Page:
The history sold me. I uber-ed to a plantation home, one that had been used by the Confederates to shore up supplies and to shoot at Yankees from redoubts. I trailed along the famous area of the Monitor and Merrimac battle. Gracious, generous friends (I would say internet friends but we met that day in person and they are more than passerbys on social media) drove me to historic Williamsburg.  Living museums reenacting Colonial and Revolutionary-era life.

I was there, rooted in the smells and air and memories of   a part of America’s history.

I was there, talking to friendly strangers and taxi and uber drivers, of their lives, of the minimum wage, of health care and the military and opportunities and education costs.

We may differ in our understanding of government but there was no difference in our humanity. They were a friendly bunch, especially to weird Aussie women who travel alone and speak  fast and funny. I hope that we Australians are as friendly to those who travel here.

At the conference, I met people from Kenya, Cameroon, the Philippines, Ireland, Turkey, in addition to those from the States. I was the only Australian. Our sharing of stories of lives around the world highlighted for me, not our differences, but our similarities. We all longed for many of the same things, for meaning, connection, intention, ‘the good life’ (and what that  means was a discussion in itself. An unfinished discussion.).

In our diversity there also existed some homogeneity. There was open welcoming: “Come”, one said. “Come and stay with me in New York for a few days. Extend your trip.” But that will have to wait for another time. next conference, perhaps?

Because every time I travel I rekindle the urge to travel more. Big trips and small trips. Local and afar. My travel appetite is never satiated.

I lean forward to “the next crazy venture beneath the skies” (Jack Kerouac, On the Road).

virginia
Richard Lee Mansion, VA.

 

compassion, family, Life, Motherhood, Unschooling, Women

Family is our heritage

Eat. Chocolate. The heritage of the family. Or, as Blaise Paschal would say, the heart of the family.

I have often written of this heritage as  ‘strength’. That ability to cope, to keep going, to persevere. The heritage of strength. To never give up and, rightly or wrongly, to stick to being themselves, my family, with their agency and decision-making, both individualistic and collective.

Present, too, in my family, has been the strength to know when to cut your losses and make a change.

So, strength has been a theme, a thread, in the heritage of the family.

But I think there is more. To be honest, when I think of family love and family battles, of parties fading to fights, of solidarity and connectedness, I think of family itself. I realize that the heritage is more than a character trait or a story weaving its way through our lives, a tradition that keeps on being traditional. No, to reduce the family heritage to such simplicity is to do the heritage injustice. Because, ultimately, the heritage of our family is ‘family’ itself.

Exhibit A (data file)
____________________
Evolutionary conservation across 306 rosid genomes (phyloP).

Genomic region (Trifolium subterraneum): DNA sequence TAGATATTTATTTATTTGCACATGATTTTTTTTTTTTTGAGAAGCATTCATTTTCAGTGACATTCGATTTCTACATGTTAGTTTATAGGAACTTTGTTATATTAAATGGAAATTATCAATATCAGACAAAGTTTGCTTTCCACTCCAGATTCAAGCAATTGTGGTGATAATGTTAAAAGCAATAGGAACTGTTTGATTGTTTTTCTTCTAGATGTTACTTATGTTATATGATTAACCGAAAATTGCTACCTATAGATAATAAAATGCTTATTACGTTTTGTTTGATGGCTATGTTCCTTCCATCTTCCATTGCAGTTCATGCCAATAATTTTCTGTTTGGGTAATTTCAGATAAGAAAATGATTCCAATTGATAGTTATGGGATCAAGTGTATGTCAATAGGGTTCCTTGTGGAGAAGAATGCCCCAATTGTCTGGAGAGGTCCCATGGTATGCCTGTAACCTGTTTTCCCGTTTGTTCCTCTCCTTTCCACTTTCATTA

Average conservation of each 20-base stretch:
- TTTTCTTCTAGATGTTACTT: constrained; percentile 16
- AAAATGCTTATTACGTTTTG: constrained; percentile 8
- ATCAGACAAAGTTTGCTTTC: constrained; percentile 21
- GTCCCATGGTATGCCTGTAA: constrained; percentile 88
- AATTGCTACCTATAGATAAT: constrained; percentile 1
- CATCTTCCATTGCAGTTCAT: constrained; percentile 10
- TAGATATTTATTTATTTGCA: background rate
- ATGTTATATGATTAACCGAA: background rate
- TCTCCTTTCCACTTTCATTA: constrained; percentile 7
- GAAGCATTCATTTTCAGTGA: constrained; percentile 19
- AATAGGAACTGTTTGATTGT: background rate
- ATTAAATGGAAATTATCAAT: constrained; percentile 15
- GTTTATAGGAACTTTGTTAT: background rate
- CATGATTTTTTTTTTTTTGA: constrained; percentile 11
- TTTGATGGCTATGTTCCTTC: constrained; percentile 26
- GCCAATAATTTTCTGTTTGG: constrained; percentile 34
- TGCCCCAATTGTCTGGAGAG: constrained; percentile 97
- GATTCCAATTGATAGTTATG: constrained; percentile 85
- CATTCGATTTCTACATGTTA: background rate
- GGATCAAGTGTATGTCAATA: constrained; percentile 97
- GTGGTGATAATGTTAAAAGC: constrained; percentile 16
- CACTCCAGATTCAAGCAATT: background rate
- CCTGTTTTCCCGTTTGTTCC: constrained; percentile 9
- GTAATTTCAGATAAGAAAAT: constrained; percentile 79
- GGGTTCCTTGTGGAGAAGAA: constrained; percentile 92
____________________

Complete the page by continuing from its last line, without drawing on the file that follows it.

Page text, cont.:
The ties that wind and bind, with love and sometimes dislike, inexplicably wrap us together as family. We pass on the intensity of the experience to our children. They, too, come to know family as a heritage that one can never quite escape.

And, surprisingly, we come to understand that the heritage of family is something you do not want to escape. It is you, your heritage. It is in all the good and all the bad. It is both the utopia and the dystopia.

It, family,  is there in the books and movies and music and quotes. The shared memories of childhood. The standing together against all odds, even in the busyness of life and the rare opportunity to gather as family.

We know life because of family.

This is our heritage.

compassion, Life, Movies, New Year resolutions, Unschooling, Women

The exception, not the rule

I think somehow that those people who are held up as examples are exceptions, not the rule. The ‘He’s Just Not That Into You’ downloadthing. You know, those times when we, and others, point out the exceptions to say – look, it’s possible, if  they can do it so can you.

But we do ourselves a disservice when this happens. For the exceptions are not the rule.

The rule is the rest of us, living messy lives, stringing life and money and events and people together in a sometimes haphazard, sometimes organised, often chaotic fashion

I see it with money. Some people just sock it away, make amazing investments, own three houses, retire early. We can learn from them – but, in our own way.

They, these people,  are exceptions because of the cost, the life cost, the opportunity cost, the experience cost. There is always a cost to our actions, whatever that cost may be. And the cost for others may not be do-able, or even want-able. So we, the others not the exceptions, save and put money away for retirement but, no (sigh?), we don’t always make the best choices.

The same with food and exercise. Some seek perfection (a nebulous word, really, when one speaks in physical terms). They attain their version of this perfection. Yet, there are those of us who work hard, and eat well, but who also know that not all happiness is attained in physical terms. We count the cost of believing in physical beauty.

Homeschoolers do this, too. Some search for and write out the perfect schedule, the orderly classical curriculum, with children on track for early university and scholarships and ‘success’. Others do a bit of this, a bit of that, a great deal of messy learning and discussion while still reaching academic goals. This, indeed, is the norm and not the exception.

So, is it okay not to be exceptional?

Isn’t  this just a version of accepting and promoting mediocrity?

I think not.

I think it is a version of wanting the good, of working towards that which is good, within the complexities of self, others and community.

I think that just keeping on, towards the good, can be a compassionate approach to life.Showing compassion and understanding for oneself and for others, both when we succeed and when we falter. In our messy, non-exceptional lives.